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Assad Re-captures Yabroud and Lebanon Takes a Plunge

Yabroud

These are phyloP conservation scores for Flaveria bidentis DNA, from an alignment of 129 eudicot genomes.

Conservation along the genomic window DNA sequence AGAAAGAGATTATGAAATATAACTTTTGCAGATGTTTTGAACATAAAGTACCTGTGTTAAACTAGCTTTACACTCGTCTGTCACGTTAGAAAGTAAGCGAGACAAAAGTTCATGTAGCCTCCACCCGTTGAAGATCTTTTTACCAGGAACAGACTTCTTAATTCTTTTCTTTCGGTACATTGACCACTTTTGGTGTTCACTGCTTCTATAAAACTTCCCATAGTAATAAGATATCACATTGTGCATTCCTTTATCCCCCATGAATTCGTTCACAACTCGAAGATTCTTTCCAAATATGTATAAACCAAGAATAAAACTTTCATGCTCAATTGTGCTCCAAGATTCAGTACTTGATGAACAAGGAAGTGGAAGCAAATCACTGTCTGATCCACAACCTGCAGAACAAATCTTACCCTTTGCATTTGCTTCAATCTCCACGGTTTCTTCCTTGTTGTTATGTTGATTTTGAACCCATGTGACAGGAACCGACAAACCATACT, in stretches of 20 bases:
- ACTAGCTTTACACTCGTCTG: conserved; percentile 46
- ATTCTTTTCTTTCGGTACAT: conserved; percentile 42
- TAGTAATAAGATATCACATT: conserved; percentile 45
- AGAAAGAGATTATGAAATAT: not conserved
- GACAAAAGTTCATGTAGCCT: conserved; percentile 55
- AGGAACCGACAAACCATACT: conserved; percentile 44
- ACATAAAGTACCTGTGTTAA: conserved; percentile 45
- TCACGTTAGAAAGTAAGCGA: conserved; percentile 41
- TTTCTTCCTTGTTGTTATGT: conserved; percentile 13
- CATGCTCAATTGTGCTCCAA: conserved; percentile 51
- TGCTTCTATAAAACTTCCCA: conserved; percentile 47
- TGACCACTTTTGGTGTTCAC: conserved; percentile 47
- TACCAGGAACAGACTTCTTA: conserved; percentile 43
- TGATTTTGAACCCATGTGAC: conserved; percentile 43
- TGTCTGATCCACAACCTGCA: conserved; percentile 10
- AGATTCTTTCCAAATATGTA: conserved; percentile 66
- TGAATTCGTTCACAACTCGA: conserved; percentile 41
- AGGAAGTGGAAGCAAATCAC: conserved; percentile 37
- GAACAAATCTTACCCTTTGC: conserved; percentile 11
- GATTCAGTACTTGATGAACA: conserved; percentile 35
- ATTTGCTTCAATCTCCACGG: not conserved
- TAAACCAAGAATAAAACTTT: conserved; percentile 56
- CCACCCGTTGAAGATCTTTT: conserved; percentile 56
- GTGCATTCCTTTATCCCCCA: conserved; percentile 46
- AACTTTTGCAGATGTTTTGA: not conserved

Merely a day after the Syrian civil war entered its fourth year the Assad regime scored a major victory against rebels in the town of Yabroud. Located in the Qalamoun region, a mountainous area near the Lebanese border, Yabroud had served as a crucial gateway for the transit of rebel supplies and fighters into the Damascus suburbs (and car bombs entering into Lebanon). The campaign to take this strategic city, which had a pre-war population of 40,000, saw regime forces backed by Iraqi militias and spearheaded by fighters from the Lebanese Shiite militia, Hezbollah, enter into the city under the cover of heavy bombardment. Utilizing a strategy that has come to be known as Qusayr Rules, for its development in the battle of Qusayr from April to June 2013, regime and allied forces carried out their campaign to take Yabroud in a systematic manner. Beginning in mid-February the regime captured the nearby towns of Qara, Deir Attiya and Nabak, northeast of Yabroud, before turning its focus to strategic hilltops around the rebel supply hub.